I just watched DEATH FACTORY: BLOODLETTING, and I must say the killer mutant claw-handed chick is a really pathetic figure.  She never asked to become a living nightmare, and you get the sense that there is just enough humanity left in her to hate the existence she is forced to lead.
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« Reply #5 on: July 30, 2009, 01:46:49 AM »


Surprisingly, I can only think of monsters/villains from old movies, e.g.:

- the creature from the black lagoon, that I was feeling sorry for even as a kid.

- Romero's living dead. They definitely didn't ask for their fate and the end of part 1 and throughout part 3 they get away not too bad compared to humankind.

- I believe there are quite a few westerns with gunsmen hired by the main villain that are not that bad, bur I can't think of one specifically.


The most "modern" character I can think of is from the comic "Preacher". Cassidy is definitely a complete a**hole, although some of his actions become quite understandable and he is somehow somewhat likeable sometimes. He reminds me actually of someone I knew at university (although that one was not a vampire).


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« Reply #6 on: July 30, 2009, 04:21:02 AM »

It's gotta be King Kong !
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« Reply #7 on: July 30, 2009, 06:10:35 AM »

Oh, another one.

Seth Brundle.

Poor guy... Bluesad
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« Reply #8 on: July 30, 2009, 06:45:51 AM »

Pretty much all the "evil" characters on Dark Shadows.  Very few of them were ever presented in an "evil for the sake of being evil" manner.  They all had fully developed backstories and you could clearly see their motivations and a lot of times they came off as more sympathetic than the regular characters.  My favorite was Angelique - she was pretty immoral, certainly, but she always made you wonder:  If you had supernatural powers, and you were hopelessly in love with someone who didn't love you, would you use those powers to try to get what you wanted?  And when things spiralled out of control, what would you do?  Barnabas Collins was another.  He was originally presented as an evil vampire, but then they did a bunch of episodes set 200 years in the past, where you found out he was a normal guy who had a vampire curse put on him, and of course he had to kill people to exist.  But considering that, he did all he could to end the curse, and certainly spent plenty of time thinking about how everyone would be better off without him.  That was one of the greatest things about the show, no one was simply "good" or "evil", everyone had their motivations and their circumstances, and did what they could to get what they wanted.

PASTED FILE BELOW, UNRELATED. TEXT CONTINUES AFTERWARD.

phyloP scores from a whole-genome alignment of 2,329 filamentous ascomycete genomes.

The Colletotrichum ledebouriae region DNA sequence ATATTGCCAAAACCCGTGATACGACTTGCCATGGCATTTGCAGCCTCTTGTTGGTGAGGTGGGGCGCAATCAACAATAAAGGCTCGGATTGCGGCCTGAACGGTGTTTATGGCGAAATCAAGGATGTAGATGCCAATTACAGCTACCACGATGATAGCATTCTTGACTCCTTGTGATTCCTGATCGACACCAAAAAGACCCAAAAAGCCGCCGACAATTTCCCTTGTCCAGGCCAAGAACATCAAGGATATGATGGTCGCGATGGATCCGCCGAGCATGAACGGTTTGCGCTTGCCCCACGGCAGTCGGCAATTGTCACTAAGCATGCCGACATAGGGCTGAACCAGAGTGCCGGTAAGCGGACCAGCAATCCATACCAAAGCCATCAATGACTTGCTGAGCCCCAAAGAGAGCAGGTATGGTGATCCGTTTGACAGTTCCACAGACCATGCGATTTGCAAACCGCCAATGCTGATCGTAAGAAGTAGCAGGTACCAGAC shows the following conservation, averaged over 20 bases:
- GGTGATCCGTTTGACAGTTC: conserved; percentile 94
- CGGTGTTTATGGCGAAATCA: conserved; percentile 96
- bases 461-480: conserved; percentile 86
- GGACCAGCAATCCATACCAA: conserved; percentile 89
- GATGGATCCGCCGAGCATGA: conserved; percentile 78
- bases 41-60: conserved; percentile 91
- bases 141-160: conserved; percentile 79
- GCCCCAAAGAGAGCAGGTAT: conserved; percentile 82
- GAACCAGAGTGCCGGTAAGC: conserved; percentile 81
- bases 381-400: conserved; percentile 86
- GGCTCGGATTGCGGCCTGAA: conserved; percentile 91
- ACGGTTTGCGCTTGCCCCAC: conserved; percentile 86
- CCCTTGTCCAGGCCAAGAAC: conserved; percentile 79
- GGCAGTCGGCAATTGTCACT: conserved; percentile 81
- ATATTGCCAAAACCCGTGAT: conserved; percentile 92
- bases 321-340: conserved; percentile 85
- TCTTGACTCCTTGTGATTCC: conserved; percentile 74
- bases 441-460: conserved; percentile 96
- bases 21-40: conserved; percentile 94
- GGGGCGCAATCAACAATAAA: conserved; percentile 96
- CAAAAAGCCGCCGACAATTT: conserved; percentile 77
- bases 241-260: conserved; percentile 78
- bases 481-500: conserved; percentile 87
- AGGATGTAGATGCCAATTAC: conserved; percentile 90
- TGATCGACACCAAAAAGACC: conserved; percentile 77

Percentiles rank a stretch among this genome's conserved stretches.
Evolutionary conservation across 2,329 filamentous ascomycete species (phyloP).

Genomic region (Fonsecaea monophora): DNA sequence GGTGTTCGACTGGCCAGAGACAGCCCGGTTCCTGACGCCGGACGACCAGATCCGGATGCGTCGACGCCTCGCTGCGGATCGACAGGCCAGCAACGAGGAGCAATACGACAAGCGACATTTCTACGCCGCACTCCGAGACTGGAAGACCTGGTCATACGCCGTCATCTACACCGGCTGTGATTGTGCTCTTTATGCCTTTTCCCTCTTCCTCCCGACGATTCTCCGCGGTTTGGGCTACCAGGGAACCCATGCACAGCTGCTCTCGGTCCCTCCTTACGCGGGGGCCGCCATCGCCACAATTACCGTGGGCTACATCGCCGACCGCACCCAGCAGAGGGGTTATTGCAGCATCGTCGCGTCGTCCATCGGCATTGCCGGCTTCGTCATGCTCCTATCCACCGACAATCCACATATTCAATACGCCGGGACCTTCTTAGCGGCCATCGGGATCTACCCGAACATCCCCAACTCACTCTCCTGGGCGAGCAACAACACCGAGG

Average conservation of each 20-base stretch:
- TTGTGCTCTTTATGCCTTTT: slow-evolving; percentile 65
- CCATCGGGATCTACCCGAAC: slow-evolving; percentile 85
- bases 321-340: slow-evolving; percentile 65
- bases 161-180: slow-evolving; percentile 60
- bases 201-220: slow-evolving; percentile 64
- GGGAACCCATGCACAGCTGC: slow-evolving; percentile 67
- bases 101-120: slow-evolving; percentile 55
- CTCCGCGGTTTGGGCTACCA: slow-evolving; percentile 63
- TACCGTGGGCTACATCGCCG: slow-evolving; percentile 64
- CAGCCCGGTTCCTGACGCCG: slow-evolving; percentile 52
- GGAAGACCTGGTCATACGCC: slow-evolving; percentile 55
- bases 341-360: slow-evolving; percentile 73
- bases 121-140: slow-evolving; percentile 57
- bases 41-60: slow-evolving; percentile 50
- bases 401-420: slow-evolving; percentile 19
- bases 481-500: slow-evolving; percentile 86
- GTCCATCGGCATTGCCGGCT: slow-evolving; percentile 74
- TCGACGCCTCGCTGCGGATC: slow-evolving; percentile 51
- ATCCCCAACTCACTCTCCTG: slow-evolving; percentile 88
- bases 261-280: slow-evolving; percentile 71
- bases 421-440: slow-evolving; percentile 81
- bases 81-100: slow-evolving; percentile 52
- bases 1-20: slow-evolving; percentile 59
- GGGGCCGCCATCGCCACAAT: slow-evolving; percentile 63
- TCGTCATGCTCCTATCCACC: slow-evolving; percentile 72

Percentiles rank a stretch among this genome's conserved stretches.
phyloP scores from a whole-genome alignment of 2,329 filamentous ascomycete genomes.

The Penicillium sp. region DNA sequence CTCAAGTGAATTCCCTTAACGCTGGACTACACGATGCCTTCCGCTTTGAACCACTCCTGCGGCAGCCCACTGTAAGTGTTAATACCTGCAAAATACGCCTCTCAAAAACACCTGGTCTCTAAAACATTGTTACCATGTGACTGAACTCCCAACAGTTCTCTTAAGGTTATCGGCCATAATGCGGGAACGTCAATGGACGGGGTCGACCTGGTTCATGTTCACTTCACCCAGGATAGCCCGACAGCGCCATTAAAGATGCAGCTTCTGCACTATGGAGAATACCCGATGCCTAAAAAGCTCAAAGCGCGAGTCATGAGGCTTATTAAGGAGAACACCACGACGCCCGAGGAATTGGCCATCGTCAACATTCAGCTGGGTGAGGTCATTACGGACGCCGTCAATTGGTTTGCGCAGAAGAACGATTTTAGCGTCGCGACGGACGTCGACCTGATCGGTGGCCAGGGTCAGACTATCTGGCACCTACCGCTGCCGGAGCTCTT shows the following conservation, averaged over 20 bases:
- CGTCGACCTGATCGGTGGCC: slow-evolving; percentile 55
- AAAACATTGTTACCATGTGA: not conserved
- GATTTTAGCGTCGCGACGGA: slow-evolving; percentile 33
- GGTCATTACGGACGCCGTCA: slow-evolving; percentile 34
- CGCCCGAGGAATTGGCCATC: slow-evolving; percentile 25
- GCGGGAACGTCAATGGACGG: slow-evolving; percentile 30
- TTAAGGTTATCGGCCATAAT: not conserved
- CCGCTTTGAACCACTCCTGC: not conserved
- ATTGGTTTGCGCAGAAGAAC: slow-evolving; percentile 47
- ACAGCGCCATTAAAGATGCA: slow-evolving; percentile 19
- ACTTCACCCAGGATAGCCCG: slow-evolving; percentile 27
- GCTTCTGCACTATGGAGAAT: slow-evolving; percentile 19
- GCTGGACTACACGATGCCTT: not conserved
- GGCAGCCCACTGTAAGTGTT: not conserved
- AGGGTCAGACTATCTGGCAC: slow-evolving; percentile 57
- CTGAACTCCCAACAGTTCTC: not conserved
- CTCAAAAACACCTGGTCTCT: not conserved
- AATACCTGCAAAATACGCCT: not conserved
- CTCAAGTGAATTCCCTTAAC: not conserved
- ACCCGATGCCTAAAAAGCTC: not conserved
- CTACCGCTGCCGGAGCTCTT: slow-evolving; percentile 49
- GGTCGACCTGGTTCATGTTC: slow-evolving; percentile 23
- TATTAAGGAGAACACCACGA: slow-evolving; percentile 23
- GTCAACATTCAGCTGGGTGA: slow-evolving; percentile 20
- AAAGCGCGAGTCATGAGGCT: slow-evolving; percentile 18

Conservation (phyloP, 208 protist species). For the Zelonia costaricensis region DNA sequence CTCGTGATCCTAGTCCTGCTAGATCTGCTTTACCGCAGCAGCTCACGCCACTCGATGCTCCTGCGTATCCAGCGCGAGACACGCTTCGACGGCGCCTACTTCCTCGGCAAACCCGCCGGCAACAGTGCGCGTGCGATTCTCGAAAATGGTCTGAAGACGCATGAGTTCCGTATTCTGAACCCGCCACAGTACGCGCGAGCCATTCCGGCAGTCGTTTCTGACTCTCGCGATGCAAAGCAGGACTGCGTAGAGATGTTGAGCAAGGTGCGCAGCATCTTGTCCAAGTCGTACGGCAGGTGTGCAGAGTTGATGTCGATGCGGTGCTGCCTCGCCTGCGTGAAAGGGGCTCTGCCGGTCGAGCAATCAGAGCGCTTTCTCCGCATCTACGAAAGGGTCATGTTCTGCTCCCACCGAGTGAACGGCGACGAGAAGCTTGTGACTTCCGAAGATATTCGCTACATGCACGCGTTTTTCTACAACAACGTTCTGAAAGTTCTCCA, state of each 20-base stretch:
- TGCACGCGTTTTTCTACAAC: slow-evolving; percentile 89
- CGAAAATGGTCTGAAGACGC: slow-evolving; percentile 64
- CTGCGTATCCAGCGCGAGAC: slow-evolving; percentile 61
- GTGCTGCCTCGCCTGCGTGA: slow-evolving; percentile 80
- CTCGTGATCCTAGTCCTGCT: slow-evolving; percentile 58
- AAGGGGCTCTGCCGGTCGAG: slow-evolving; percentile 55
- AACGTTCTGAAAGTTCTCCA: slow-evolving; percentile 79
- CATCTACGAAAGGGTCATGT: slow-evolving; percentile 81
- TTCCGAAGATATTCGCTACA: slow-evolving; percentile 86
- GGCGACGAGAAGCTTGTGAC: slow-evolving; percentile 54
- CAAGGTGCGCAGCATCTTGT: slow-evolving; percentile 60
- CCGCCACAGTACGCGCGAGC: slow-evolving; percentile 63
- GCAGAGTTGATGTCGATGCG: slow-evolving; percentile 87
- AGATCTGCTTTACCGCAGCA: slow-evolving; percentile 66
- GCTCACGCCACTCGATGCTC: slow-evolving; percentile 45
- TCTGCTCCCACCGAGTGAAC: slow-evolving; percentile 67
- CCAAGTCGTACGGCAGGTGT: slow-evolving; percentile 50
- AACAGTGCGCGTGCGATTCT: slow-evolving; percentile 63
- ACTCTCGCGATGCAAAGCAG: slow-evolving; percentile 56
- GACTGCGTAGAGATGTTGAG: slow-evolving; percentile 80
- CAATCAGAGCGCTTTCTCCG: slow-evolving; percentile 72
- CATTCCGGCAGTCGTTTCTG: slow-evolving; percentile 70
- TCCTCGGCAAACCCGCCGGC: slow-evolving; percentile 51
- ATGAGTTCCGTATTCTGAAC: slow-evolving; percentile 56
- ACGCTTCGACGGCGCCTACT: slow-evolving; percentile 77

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« Reply #9 on: July 30, 2009, 09:00:02 AM »

Second the vote for the Creature from the Black Lagoon.

Trog, from the 1970 movie by the same name.

Jan in the Pan from THE BRAIN THAT WOULDN'T DIE. 
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« Reply #10 on: July 30, 2009, 09:43:32 AM »


Jan in the Pan from THE BRAIN THAT WOULDN'T DIE. 

Oh, c'mon.
She was annoying without a body, imagine how irritating she would be if she could move.   TeddyR

The pan is the best place for her !  Cheers
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El Misfit
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« Reply #11 on: July 30, 2009, 09:55:37 AM »

I agree with the ymir. he just needs to be alone. LEAVE HIM ALONE!
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« Reply #12 on: July 30, 2009, 11:51:54 AM »

Gollum

Is it just me or does Gollum look like lance henriksen?   Question
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« Reply #13 on: July 30, 2009, 03:47:55 PM »

Right now I can only thing of the mummy (Christopher Lee) in the first Hammer movie. He's the monster, agreed, but his actions are caused by third parties who took him to England or manipulated him for their own purposes. And by the end nobody seems to find out all these.
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« Reply #14 on: July 30, 2009, 03:56:16 PM »

Frankie from Monster Squad



Dracula wants him to kill the kids in the film, but he ends up befriending them and helping them to defeat probably the lamest vampire ever.  Thumbup